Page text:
The Governors’ Wind and Solar Energy Coalition (GWSEC), a 20-member bipartisan group, has written a letter to president Trump, urging him to support renewable energy as it is critical to economic growth.
The letter comes in the wake of the fossil fuel-championing president pledging to cut federal spending on climate-related initiatives, and there being reportedly less incentives for renewables under the new administration.
Against that backdrop, governors from both ends of the political spectrum are seeking federal engagement with one of the nation’s biggest industries; saying that “the growth of the renewable energy industry is an American success story built on federal research and development and policy leadership.” Most recently, industry experts have feared the fate of the National Renewable Energy Laboratory (NREL) – which is the only federal laboratory dedicated to research and development in renewables and energy efficiency – could be up for elimination, given Trump’s stance on such funding.
The signatories of the letter are from states with successful clean energy industries including California, New York, Massachusetts, Colorado and Hawaii, who argue that renewables are key to transforming low-income margins of society, key to recognising the growing demand for energy, and key to realising a low-cost alternative to conventional energy sources.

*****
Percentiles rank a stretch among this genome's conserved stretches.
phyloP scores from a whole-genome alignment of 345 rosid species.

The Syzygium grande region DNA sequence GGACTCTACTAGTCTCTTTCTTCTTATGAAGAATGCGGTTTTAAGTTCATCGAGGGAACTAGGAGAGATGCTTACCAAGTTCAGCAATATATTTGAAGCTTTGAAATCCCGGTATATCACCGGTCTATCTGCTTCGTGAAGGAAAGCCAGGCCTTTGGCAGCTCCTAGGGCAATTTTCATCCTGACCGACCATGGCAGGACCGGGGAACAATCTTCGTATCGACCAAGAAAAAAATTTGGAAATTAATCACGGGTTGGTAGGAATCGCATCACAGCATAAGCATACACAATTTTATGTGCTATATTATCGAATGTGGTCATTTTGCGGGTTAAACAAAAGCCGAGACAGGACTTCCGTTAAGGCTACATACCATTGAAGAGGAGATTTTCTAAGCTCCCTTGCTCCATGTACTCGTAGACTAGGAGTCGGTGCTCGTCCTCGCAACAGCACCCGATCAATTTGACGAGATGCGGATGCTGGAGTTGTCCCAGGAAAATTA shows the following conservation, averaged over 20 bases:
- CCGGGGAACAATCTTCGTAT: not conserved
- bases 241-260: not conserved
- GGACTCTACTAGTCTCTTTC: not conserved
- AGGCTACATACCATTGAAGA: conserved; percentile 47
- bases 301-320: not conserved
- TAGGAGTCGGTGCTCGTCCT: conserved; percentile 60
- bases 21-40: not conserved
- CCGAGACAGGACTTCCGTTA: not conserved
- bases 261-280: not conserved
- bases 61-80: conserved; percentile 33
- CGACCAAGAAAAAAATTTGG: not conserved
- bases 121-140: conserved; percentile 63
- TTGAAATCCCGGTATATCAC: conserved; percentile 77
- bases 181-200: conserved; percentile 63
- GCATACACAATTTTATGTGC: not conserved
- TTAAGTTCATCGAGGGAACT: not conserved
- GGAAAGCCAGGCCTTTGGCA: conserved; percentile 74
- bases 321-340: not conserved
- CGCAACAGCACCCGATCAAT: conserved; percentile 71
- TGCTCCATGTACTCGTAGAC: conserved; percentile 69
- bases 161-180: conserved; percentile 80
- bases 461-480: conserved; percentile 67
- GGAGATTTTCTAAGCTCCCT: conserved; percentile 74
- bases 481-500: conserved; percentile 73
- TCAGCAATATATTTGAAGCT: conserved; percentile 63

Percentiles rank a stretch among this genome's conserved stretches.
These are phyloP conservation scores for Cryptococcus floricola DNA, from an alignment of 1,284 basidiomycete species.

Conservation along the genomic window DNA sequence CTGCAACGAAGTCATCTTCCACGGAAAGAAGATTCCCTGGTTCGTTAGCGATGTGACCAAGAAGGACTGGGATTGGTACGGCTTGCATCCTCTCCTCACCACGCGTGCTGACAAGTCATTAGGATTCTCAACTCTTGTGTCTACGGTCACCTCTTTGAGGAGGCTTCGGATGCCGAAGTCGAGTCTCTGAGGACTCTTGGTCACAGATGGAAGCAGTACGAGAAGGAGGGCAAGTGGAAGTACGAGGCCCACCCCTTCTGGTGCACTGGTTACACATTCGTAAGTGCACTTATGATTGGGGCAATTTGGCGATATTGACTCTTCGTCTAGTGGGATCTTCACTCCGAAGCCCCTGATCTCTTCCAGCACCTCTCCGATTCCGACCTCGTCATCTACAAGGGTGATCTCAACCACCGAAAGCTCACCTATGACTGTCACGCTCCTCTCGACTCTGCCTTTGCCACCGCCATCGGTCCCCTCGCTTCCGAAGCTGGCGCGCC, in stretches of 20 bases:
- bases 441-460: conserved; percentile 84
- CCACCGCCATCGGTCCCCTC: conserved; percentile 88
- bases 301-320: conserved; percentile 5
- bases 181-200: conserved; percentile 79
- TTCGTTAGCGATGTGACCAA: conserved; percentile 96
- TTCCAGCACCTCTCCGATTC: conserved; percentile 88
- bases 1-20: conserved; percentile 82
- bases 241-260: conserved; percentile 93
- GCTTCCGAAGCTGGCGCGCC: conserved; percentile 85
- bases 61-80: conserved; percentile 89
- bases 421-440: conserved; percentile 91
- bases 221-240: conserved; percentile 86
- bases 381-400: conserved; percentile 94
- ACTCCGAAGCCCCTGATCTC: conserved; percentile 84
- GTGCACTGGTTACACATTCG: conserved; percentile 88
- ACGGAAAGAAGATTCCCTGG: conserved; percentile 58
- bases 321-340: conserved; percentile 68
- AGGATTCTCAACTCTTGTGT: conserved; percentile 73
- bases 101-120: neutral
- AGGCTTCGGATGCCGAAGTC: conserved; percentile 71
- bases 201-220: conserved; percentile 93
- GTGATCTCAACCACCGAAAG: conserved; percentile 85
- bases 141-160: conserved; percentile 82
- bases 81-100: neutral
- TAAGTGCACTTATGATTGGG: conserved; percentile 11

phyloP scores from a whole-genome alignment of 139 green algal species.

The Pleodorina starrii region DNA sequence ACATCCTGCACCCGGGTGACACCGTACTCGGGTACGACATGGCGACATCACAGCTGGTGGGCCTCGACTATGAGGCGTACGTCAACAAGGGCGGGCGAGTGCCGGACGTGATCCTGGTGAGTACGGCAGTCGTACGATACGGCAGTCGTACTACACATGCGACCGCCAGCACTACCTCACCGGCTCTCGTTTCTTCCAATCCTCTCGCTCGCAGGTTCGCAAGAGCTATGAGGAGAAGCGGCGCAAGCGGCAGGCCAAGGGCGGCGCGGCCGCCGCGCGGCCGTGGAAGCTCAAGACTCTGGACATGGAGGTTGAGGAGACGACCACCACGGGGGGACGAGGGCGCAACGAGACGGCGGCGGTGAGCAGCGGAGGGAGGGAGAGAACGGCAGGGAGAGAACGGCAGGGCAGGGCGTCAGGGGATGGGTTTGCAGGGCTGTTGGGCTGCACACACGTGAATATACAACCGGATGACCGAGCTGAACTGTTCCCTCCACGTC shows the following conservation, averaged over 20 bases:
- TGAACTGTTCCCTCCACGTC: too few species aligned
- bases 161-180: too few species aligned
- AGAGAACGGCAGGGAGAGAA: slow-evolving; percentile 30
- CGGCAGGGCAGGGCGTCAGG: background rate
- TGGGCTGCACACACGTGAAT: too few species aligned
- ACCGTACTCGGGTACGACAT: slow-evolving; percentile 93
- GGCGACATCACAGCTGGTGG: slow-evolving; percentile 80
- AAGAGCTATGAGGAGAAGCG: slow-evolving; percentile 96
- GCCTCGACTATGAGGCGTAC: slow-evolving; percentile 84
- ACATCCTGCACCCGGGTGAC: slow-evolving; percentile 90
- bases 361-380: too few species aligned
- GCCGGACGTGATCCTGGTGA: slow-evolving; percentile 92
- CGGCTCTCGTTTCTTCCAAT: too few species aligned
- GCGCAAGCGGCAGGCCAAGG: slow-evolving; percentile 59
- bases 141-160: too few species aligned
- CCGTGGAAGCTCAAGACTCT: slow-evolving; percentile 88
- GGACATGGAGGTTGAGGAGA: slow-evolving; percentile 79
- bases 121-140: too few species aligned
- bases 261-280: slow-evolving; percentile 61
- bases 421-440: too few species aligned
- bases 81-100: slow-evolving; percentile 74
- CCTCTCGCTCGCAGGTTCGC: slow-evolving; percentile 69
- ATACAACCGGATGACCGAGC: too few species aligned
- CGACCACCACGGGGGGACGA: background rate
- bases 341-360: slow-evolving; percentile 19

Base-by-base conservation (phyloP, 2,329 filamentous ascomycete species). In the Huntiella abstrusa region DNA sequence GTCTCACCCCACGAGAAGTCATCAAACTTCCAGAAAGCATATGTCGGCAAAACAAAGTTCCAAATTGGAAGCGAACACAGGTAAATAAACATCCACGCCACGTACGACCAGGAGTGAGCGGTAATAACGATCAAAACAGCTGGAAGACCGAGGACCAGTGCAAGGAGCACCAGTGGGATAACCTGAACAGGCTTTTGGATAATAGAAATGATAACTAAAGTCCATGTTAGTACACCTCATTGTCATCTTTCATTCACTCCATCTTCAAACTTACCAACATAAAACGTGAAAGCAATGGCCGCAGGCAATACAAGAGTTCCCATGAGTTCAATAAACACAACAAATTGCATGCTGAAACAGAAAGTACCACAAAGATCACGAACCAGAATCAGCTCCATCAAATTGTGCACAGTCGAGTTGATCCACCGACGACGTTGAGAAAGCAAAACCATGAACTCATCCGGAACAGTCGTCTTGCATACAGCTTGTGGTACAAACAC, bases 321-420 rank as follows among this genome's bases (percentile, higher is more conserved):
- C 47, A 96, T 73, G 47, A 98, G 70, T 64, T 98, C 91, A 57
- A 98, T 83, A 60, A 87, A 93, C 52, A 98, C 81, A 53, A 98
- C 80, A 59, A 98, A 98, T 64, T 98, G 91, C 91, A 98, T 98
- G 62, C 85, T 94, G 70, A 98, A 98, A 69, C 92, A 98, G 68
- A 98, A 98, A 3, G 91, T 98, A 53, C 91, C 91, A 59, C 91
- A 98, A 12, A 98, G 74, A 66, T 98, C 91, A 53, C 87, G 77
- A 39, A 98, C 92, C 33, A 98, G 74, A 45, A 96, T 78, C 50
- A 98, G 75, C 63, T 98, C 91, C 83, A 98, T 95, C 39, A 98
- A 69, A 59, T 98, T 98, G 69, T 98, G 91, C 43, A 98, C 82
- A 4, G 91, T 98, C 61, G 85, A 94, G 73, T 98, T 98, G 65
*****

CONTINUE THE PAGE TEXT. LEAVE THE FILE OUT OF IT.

“The boons of renewable energy can be virtually endless with your Administration’s and Congress’ support of the key initiatives detailed here,” the letter reads. “Your support of these initiatives will allow our nation to capitalise on renewable resources, meet the needs of Americans and bolster the economy.”
The sentiment in the letter echoes many of the mainstream findings that have surfaced of late; indicating that Trump’s energy policy segregates him from the majority of business owners in America, as well as his own party. A recent poll by the Pew Research Centre found that 84% of Trump supporters say they favour more solar farms and 77% support more wind farms. Furthermore, last month, more than 600 businesses and investors also wrote a letter to Trump urging him not to withdraw from the Paris agreement, arguing climate action was good for business. Moreover, former president Barack Obama argued the economic benefits of climate action and clean energy in a journal article towards the end of his final term.
Regardless, Trump’s America First Energy Plan lacks any substantial mention of renewable energy resources; focusing instead on the expedition of oil, coal and gas. In the past Trump has referred to solar as “expensive” and wind farms as “disgusting looking” and “bad for people’s health.”
Whether or not the letter to Trump and his vice president Mike Pence will fall on deaf ears is yet to be seen. However, the evidence for the arguments in the letter can be plainly seen; the latest figures in The National Solar Job Census found that solar outpaced the overall US economy by 17 times as it increased by more than 51,000 jobs for a total of 260,077 solar workers.